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We live in the world of the thin-skinned. Regardless of what you write, you are bound to offend someone, perhaps many someones. Although most people consider themselves open-minded and/or progressive, it is seldom the truth—simply another mask worn at the appropriate time.

When Harry Potter and the Sorcerer’s Stone was first published by Scholastic Books, droves of people were appalled a well-respected publisher of children’s books could promote such offensive material for youthful readers—sorcery and witchcraft, by God!

“Our children should not be subjected to this kind of material disguised as entertainment,” someone said.

That was 1997 and much has changed: the envelope has been pushed, and in many cases, set on fire.

Often, visual entertainment leads the way, the “keeper” of the envelope. What had been kept off major TV networks is now commonplace (sex, violence, and drugs, oh my), and in many cases are present solely for shock value with little purpose to plot or characterization. Books have followed a similar path.

For me, as a writer, everything needs to have a purpose within the greater context of story, whether to expand characterization, plot, foreshadowing, or theme; otherwise, it’s just fluff.

Some rejoice censorship is all but lost, others have cut their cable ties rather than sit through what they consider indecent or trivial programming.

I am not a prude or a puritan, but have little use for what passes as entertainment in today’s society: the foul-mouthed and profane just for its own sake, the half-dressed actors (or less as in the case of shows like Spartacus, Game of Thrones, and Orange is the New Black) whose writers exemplify the ultimate envelope pushers. As I said, these things make me neither queasy nor angry, but prompts a head shaking because most of it has no bearing on the plot and characters; instead, appealing to the mass voyeurism so prevalent in today’s world.

I recently finished Stephen King’s book, On Writing: A Memoir of the Craft, and was surprised by how many swear words he used. He wrote the book in 2001—a few short years after Harry Potter appeared—and I wonder if he used his influence to push the envelope a little further into what had been considered off limits. I’m sure I will never get the chance to ask him . . . just curious.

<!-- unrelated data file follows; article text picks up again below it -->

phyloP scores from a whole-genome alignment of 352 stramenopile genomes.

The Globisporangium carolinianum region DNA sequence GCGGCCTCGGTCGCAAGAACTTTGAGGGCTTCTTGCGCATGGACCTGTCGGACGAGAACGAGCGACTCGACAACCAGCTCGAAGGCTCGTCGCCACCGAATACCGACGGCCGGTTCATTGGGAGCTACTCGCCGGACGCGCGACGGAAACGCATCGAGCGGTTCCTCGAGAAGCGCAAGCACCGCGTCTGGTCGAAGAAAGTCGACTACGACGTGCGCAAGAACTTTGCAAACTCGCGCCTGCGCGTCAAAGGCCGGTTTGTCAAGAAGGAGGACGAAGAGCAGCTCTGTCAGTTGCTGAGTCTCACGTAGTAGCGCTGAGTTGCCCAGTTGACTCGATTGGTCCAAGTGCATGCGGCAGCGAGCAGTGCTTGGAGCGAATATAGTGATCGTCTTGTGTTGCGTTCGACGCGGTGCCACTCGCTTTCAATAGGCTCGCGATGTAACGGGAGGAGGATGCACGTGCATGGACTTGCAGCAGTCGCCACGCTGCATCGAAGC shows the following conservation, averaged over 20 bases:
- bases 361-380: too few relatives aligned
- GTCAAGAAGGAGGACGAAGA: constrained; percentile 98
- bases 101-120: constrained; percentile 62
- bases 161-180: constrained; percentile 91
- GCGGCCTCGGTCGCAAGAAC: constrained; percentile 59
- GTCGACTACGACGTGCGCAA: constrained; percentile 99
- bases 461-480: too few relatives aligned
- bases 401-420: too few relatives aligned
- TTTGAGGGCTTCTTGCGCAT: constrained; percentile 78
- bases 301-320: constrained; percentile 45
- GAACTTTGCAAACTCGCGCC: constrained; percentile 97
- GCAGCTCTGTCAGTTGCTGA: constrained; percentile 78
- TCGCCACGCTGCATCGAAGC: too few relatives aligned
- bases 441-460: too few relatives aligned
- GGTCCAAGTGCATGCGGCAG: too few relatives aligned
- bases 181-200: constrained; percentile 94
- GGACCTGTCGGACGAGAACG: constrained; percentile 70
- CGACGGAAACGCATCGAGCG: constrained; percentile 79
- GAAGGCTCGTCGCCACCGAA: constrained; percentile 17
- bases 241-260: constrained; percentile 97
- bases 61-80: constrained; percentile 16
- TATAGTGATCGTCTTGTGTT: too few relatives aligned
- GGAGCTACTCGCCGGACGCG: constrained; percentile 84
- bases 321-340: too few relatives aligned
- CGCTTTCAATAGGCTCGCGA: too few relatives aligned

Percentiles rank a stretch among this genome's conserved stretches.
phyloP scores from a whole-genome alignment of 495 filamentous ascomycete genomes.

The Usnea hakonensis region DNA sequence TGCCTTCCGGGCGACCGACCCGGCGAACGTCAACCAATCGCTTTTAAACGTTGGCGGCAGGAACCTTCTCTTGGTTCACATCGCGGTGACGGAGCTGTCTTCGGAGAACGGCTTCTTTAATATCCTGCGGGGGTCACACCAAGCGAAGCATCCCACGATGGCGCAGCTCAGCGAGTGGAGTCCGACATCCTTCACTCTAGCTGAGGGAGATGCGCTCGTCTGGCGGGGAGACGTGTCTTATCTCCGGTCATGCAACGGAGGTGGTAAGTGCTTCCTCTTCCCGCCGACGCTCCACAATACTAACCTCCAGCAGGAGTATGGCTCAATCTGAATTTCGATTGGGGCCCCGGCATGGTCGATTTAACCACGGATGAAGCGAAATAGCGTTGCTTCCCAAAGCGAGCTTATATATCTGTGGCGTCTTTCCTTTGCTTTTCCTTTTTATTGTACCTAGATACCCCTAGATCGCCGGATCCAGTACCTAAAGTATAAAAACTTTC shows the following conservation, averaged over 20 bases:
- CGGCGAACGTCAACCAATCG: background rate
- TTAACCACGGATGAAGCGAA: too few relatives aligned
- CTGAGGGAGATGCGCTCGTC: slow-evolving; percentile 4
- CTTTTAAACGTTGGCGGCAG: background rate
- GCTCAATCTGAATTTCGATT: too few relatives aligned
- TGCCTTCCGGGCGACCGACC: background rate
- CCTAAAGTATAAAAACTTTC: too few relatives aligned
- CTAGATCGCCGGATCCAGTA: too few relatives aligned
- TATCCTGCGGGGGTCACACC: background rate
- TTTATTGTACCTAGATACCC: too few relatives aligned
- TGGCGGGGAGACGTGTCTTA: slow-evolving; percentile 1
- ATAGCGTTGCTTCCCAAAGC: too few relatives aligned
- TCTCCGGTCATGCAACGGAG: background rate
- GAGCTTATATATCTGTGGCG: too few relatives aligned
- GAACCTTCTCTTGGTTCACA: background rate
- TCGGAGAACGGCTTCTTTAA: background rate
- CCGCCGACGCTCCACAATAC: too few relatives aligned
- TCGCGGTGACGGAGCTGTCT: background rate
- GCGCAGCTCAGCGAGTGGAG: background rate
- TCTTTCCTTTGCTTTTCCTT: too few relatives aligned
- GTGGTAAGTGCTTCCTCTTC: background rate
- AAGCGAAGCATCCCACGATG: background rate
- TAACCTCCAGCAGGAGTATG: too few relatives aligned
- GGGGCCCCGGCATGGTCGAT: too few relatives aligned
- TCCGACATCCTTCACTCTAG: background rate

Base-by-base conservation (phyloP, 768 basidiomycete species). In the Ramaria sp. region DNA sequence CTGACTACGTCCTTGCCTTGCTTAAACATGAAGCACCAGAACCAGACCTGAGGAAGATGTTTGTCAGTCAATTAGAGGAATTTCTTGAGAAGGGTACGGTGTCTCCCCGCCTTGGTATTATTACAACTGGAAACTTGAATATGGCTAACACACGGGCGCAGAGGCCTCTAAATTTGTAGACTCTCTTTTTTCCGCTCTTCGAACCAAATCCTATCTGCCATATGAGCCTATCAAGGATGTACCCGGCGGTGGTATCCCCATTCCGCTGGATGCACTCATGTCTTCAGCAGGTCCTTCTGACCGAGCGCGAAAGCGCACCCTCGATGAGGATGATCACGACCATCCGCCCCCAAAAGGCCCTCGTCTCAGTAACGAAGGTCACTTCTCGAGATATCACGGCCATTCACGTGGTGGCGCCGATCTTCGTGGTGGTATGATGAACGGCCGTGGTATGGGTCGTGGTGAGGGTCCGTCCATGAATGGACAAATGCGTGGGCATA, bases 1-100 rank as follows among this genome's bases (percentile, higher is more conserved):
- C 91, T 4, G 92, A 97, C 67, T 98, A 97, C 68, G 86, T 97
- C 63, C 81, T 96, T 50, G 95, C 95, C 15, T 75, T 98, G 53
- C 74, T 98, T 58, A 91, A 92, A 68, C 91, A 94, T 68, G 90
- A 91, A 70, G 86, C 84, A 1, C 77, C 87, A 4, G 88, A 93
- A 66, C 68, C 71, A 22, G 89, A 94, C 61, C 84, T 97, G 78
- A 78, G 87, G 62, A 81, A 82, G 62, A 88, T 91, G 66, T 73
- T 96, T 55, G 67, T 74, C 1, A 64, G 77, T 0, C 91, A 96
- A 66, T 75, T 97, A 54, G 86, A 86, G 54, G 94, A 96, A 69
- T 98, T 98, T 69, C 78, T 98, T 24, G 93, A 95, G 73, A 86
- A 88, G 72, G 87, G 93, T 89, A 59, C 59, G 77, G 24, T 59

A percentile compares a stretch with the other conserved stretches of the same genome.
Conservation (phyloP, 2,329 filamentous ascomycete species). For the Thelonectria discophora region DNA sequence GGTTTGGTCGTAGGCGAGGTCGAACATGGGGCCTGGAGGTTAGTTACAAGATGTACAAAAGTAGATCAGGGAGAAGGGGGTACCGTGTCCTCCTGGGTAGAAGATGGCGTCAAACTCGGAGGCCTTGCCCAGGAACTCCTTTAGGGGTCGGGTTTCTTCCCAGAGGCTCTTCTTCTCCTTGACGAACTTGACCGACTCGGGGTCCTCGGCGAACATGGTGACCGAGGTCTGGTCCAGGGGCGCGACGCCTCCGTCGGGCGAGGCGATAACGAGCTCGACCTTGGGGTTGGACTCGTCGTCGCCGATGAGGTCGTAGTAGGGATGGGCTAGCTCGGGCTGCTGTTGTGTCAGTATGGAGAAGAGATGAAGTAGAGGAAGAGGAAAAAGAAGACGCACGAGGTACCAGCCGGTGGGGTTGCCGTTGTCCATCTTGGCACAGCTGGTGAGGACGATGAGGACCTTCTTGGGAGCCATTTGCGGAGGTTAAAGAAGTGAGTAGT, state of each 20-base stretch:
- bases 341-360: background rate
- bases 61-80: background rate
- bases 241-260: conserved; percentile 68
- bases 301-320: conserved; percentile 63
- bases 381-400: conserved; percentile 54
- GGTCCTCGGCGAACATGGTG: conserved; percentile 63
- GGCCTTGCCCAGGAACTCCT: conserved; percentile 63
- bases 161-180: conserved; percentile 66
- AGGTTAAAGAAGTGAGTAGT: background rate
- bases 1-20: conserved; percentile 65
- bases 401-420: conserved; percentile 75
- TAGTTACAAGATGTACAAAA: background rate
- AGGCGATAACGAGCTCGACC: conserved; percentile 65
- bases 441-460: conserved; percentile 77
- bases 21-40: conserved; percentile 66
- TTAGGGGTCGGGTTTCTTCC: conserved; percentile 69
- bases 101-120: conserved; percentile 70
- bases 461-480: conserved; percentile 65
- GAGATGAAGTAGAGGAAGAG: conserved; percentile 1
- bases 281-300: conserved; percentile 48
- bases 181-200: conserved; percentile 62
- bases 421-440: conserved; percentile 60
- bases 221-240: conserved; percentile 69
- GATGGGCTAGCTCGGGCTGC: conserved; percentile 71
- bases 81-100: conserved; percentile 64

How does this all relate to your writing?

I encourage you to be honest when writing, and by that I mean if the plot or characterization warrants the use of profanity, use it; be aware that overuse will water down the impact, which is the purpose in the first place, right?

As to scenes where people have a sexual encounter, I like to lead up with enticing sensual and sexy language, but close the door before the actual act. Why? Because no matter how well you describe the anatomy and the characters panting, the readers—most who have had sex, after all—can imagine (or remember) better than your portrayal.

Do not worry—or even consider—how you may offend others, whether intentionally or accidently, because as the detective would comment, “that shows motive.” You do not want to telegraph your motives; like theme, what you say should be an underlying sense and not a head-thumping lecture. But it must pertain to the characterization and/or plot— otherwise swearing, overt violence, or implicit sex acts are added only for shock value and will make the writing trite and predictable.

There are instances when we should be offended and even prompted to action: the abuse of a child or animal (anyone for that matter), flagrant inconsiderate behavior toward a loved one, and any number of others. After all, our conscience exists for a reason, a moral compass of right and wrong.

As an artist, there are times when you must write what’s in your mind and your heart—as long as it translates to characterization or plot—and just say, Fuck it, and the offended be damned.

See you on the next page,

 

Rick

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